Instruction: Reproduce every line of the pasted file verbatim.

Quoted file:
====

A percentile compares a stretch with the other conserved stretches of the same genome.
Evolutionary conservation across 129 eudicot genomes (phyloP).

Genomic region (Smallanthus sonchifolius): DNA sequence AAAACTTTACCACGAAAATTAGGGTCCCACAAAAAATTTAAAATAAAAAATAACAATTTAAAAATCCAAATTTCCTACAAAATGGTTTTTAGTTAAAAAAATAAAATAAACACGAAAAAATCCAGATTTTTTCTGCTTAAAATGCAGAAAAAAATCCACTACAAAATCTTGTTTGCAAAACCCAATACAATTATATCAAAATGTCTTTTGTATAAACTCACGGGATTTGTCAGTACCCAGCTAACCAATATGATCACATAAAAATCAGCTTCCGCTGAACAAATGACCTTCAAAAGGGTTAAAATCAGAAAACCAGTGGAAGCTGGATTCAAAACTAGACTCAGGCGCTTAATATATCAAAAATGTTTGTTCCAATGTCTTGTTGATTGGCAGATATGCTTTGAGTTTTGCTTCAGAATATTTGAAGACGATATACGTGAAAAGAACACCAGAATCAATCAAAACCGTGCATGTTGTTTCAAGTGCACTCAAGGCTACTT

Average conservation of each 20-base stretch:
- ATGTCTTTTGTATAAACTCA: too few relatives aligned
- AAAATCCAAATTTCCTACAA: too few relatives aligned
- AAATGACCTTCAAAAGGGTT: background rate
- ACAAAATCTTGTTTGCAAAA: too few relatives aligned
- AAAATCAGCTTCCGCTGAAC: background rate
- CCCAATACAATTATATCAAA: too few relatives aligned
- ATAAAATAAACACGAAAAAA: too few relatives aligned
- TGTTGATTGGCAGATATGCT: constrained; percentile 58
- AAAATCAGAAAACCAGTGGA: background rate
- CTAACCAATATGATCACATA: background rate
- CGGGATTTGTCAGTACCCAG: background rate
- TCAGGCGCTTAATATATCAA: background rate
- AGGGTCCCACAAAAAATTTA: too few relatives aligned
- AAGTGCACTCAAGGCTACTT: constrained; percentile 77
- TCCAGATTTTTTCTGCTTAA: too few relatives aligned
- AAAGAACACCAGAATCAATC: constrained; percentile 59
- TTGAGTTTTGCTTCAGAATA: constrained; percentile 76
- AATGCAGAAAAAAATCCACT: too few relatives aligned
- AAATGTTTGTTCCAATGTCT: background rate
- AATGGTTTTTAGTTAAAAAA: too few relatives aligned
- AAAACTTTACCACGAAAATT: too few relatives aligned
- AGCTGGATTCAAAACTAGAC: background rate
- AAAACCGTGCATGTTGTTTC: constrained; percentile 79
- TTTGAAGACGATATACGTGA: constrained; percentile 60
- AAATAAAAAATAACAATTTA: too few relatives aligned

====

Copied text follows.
A percentile compares a stretch with the other conserved stretches of the same genome.
Evolutionary conservation across 129 eudicot genomes (phyloP).

Genomic region (Smallanthus sonchifolius): DNA sequence AAAACTTTACCACGAAAATTAGGGTCCCACAAAAAATTTAAAATAAAAAATAACAATTTAAAAATCCAAATTTCCTACAAAATGGTTTTTAGTTAAAAAAATAAAATAAACACGAAAAAATCCAGATTTTTTCTGCTTAAAATGCAGAAAAAAATCCACTACAAAATCTTGTTTGCAAAACCCAATACAATTATATCAAAATGTCTTTTGTATAAACTCACGGGATTTGTCAGTACCCAGCTAACCAATATGATCACATAAAAATCAGCTTCCGCTGAACAAATGACCTTCAAAAGGGTTAAAATCAGAAAACCAGTGGAAGCTGGATTCAAAACTAGACTCAGGCGCTTAATATATCAAAAATGTTTGTTCCAATGTCTTGTTGATTGGCAGATATGCTTTGAGTTTTGCTTCAGAATATTTGAAGACGATATACGTGAAAAGAACACCAGAATCAATCAAAACCGTGCATGTTGTTTCAAGTGCACTCAAGGCTACTT

Average conservation of each 20-base stretch:
- ATGTCTTTTGTATAAACTCA: too few relatives aligned
- AAAATCCAAATTTCCTACAA: too few relatives aligned
- AAATGACCTTCAAAAGGGTT: background rate
- ACAAAATCTTGTTTGCAAAA: too few relatives aligned
- AAAATCAGCTTCCGCTGAAC: background rate
- CCCAATACAATTATATCAAA: too few relatives aligned
- ATAAAATAAACACGAAAAAA: too few relatives aligned
- TGTTGATTGGCAGATATGCT: constrained; percentile 58
- AAAATCAGAAAACCAGTGGA: background rate
- CTAACCAATATGATCACATA: background rate
- CGGGATTTGTCAGTACCCAG: background rate
- TCAGGCGCTTAATATATCAA: background rate
- AGGGTCCCACAAAAAATTTA: too few relatives aligned
- AAGTGCACTCAAGGCTACTT: constrained; percentile 77
- TCCAGATTTTTTCTGCTTAA: too few relatives aligned
- AAAGAACACCAGAATCAATC: constrained; percentile 59
- TTGAGTTTTGCTTCAGAATA: constrained; percentile 76
- AATGCAGAAAAAAATCCACT: too few relatives aligned
- AAATGTTTGTTCCAATGTCT: background rate
- AATGGTTTTTAGTTAAAAAA: too few relatives aligned
- AAAACTTTACCACGAAAATT: too few relatives aligned
- AGCTGGATTCAAAACTAGAC: background rate
- AAAACCGTGCATGTTGTTTC: constrained; percentile 79
- TTTGAAGACGATATACGTGA: constrained; percentile 60
- AAATAAAAAATAACAATTTA: too few relatives aligned